Winnipeg marks millions of victims in Ukraine's Holodomor
Under mild winter skies, clergy chanted somber hymns to the millions of victims in the Ukrainian Holodomor, Stalinist Soviet-era famine that altered the political landscape of the East European country.
In Winnipeg, descendants of Holodomor survivors who immigrated here filed forward with their families for the short outdoor service Saturday at city hall.
Many held candles in bread-bun candle holders. They stood silently under the chorus of hymns led by Ukrainian Catholic and Ukrainian Orthodox bishops and priests.
A few in the crowd lowered flags of black muslin cloth half-mast.
That was the image Saturday before the city’s monument to a 20th century genocide that was largely hidden from the rest of the world for the better part of a century.
Similar services played out elsewhere, including Ukraine.
The Ukrainian Canadian Congress (UCC) observed National Holodomor (Death by Famine) Awareness Week from 17-23 November to commemorate the tragedy. The most catastrophic of a series of famines was orchestrated from Moscow and gripped Ukraine from 1932-1933. That was followed by a series of oppressions that Ukraine weathered. Some seven to eight million people lost their lives, experts now believe.
Margaret Friesen, a Ukrainian Mennonite recalled her parents survived the Holodomor, coming to Canada after the Second World War.
Friesen said the first Stalinist famine was imposed on the Ukrainian population to cleanse the population.
"These people," she said gesturing to the lines of people five or more rows deep at the event, "are mostly from the Ukrainian community, but Stalin targeted more than just Ukrainians. There were other groups, too who were collateral damage," she said.
"My mom said they (Soviets) would come into the home and take the food off the stove. It wasn’t just the grain. It was everything," Friesen said.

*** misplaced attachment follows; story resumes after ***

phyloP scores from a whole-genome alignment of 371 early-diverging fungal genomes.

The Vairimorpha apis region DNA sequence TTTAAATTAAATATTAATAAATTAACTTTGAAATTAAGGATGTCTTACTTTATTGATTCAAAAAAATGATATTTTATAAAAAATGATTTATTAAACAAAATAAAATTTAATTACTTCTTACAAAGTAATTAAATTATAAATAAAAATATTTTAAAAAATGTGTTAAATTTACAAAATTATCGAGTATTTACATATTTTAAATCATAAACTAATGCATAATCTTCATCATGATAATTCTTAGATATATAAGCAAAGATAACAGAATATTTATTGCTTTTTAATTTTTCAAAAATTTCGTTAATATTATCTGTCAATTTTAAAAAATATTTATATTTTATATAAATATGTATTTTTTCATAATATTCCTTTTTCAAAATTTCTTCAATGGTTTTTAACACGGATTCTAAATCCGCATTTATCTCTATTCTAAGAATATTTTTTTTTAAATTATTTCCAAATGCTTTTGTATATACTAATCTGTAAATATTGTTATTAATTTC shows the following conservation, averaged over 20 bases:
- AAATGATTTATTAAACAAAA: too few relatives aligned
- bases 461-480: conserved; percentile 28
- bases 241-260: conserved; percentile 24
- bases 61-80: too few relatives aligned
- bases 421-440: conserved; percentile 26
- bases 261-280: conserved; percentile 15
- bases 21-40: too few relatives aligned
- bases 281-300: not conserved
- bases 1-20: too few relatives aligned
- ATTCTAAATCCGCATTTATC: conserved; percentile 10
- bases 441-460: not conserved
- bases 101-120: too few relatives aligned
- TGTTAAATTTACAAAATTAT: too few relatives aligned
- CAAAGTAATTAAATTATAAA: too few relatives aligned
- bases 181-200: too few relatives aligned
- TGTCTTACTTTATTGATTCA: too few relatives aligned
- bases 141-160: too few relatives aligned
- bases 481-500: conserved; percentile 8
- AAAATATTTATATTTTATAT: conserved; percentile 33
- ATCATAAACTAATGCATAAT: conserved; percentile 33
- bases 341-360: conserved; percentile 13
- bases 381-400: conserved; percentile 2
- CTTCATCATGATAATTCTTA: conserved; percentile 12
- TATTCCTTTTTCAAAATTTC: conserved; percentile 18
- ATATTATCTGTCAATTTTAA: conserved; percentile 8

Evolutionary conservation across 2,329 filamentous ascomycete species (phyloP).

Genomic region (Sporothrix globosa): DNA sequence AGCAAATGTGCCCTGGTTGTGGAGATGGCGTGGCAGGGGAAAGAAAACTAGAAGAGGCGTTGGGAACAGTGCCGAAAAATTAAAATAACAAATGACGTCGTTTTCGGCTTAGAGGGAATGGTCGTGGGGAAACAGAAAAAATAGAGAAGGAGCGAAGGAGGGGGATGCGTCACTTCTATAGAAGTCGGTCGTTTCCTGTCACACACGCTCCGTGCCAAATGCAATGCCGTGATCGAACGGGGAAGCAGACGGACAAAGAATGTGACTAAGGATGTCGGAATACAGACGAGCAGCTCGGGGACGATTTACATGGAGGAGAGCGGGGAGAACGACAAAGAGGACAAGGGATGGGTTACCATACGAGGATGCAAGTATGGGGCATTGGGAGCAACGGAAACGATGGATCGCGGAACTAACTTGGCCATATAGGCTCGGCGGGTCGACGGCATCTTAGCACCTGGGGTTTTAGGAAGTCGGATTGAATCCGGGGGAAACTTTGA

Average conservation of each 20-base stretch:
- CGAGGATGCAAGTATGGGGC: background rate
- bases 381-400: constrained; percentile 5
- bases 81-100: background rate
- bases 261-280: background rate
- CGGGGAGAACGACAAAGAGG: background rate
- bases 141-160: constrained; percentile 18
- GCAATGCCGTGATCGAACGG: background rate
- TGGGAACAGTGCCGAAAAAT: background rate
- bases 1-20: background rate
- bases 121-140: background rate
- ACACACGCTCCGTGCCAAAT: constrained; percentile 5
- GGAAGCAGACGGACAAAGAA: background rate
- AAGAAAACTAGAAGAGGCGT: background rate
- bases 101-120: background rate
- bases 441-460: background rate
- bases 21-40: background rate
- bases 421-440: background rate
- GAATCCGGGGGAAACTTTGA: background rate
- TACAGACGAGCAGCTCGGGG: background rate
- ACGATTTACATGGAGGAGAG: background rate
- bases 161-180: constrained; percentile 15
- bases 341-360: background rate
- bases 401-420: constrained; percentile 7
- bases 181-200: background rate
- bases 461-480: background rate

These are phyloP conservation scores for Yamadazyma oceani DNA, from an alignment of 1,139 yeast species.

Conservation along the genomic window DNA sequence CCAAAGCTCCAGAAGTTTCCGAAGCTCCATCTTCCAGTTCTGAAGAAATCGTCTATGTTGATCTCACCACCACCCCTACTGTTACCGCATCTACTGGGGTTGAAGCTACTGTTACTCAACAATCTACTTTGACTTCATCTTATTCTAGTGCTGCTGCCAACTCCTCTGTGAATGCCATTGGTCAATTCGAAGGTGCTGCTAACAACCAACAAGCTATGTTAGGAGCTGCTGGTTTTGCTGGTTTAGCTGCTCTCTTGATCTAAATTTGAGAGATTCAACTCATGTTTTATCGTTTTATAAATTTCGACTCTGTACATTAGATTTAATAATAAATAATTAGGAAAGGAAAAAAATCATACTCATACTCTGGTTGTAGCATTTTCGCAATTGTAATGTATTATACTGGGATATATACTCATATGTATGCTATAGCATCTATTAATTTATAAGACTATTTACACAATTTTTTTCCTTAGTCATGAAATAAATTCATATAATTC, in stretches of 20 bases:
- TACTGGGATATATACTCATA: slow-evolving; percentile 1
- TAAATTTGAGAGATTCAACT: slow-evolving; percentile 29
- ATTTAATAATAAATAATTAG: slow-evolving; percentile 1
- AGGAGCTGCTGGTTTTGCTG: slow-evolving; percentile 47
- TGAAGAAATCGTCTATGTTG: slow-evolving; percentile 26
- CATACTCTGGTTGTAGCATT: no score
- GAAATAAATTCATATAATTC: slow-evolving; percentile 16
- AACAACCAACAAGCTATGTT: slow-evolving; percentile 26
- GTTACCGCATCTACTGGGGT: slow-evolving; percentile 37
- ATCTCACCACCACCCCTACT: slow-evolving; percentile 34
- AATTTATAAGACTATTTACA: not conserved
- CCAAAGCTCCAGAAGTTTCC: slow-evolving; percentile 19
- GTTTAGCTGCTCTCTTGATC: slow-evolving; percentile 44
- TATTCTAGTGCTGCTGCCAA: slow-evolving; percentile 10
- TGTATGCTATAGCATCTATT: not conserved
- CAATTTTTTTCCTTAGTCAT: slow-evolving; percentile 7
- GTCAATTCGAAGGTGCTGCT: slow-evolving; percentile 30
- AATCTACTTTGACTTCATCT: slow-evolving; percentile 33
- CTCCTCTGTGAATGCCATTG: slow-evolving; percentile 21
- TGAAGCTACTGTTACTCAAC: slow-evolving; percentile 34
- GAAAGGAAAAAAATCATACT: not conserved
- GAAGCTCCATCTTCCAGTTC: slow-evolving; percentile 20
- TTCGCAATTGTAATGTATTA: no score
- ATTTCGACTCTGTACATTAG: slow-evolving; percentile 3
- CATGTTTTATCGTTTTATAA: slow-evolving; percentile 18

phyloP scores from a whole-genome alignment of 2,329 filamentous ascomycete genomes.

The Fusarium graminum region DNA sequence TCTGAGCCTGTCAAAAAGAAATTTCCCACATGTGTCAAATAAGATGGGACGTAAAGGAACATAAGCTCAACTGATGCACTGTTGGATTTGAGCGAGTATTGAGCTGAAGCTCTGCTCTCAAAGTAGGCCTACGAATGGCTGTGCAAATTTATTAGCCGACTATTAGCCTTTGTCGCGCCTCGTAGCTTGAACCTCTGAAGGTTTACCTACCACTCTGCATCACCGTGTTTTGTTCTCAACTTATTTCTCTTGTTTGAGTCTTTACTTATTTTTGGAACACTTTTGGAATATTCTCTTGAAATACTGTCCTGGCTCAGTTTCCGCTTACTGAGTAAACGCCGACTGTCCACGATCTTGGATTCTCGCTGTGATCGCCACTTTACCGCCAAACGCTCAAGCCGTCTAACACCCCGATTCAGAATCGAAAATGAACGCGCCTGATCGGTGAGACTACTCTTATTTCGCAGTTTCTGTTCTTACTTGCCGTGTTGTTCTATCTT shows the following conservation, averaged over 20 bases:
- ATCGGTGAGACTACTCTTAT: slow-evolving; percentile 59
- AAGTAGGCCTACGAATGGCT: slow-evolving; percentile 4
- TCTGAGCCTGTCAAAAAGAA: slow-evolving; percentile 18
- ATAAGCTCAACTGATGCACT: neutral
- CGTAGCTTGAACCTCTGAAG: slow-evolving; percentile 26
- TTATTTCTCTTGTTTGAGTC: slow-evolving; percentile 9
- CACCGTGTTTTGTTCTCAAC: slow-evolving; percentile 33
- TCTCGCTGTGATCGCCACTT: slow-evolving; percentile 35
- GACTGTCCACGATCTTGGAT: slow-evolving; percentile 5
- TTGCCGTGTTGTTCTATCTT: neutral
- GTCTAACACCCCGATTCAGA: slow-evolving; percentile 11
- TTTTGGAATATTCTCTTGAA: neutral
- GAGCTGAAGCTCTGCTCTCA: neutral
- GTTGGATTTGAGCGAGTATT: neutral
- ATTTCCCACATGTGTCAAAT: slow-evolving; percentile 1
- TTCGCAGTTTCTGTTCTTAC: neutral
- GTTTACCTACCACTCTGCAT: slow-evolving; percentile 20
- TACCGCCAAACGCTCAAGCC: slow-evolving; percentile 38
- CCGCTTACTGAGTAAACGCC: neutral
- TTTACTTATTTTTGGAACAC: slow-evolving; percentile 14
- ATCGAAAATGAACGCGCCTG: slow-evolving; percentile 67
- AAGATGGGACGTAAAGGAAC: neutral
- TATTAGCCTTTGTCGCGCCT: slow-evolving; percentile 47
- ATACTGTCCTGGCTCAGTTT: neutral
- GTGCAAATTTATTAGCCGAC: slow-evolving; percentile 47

This year, observances carried added poignancy as the ex-Soviet state wages war against separatists holding large chunks of eastern Ukraine since the overthrow of a Russian-backed president and Russia’s annexation of the Crimea peninsula.
"Ukraine is undergoing a tremendous transformation," said Bill Balan, chief administration officer with the University of Winnipeg.
He and his wife, who was on the Winnipeg organizing committee for the Holodomor events, returned just weeks earlier from Ukraine. A parliamentary election last month, the first since the revolution that ousted President Viktor Yanukovich, brought in a broadly pro-Western assembly. Petro Poroshenko, also pro-Western in outlook, won last June’s presidential election.
"They are forming a government, with a reform agenda . . . against a lot of odds. They’re up against a two-year window to bring in substantive change and it doesn’t help that they’re fighting a war . . .," Balan said.
Balan visited Dnipropetrovsk, a city in eastern Ukraine, which was the epicentre of the first famine. Moscow repopulated the region with Russians but today many of them are strong Ukrainian patriots, he said.
"There used to be a statue to Lenin in one of main boulevards, but that’s gone now. They didn’t just take down the statue, they took away the pedestal, too. They reseeded the area with grass," he said. The patch of grass sits empty, a visual reminder of how the city’s population is moving past historic injustice, he said.
On Saturday, the day set down to mark the Holodomor in Ukraine and elsewhere, the UCC called upon all Canadians to remember the victims with a moment of silence at 7:30 p.m. local time.
That can also include lighting candles of remembrance in homes and taking part in commemorative events and memorial services.
Canada’s 1.2 million-strong community is one of the largest Ukrainian populations outside Ukraine and Winnipeg has one of the largest populations inside Canada.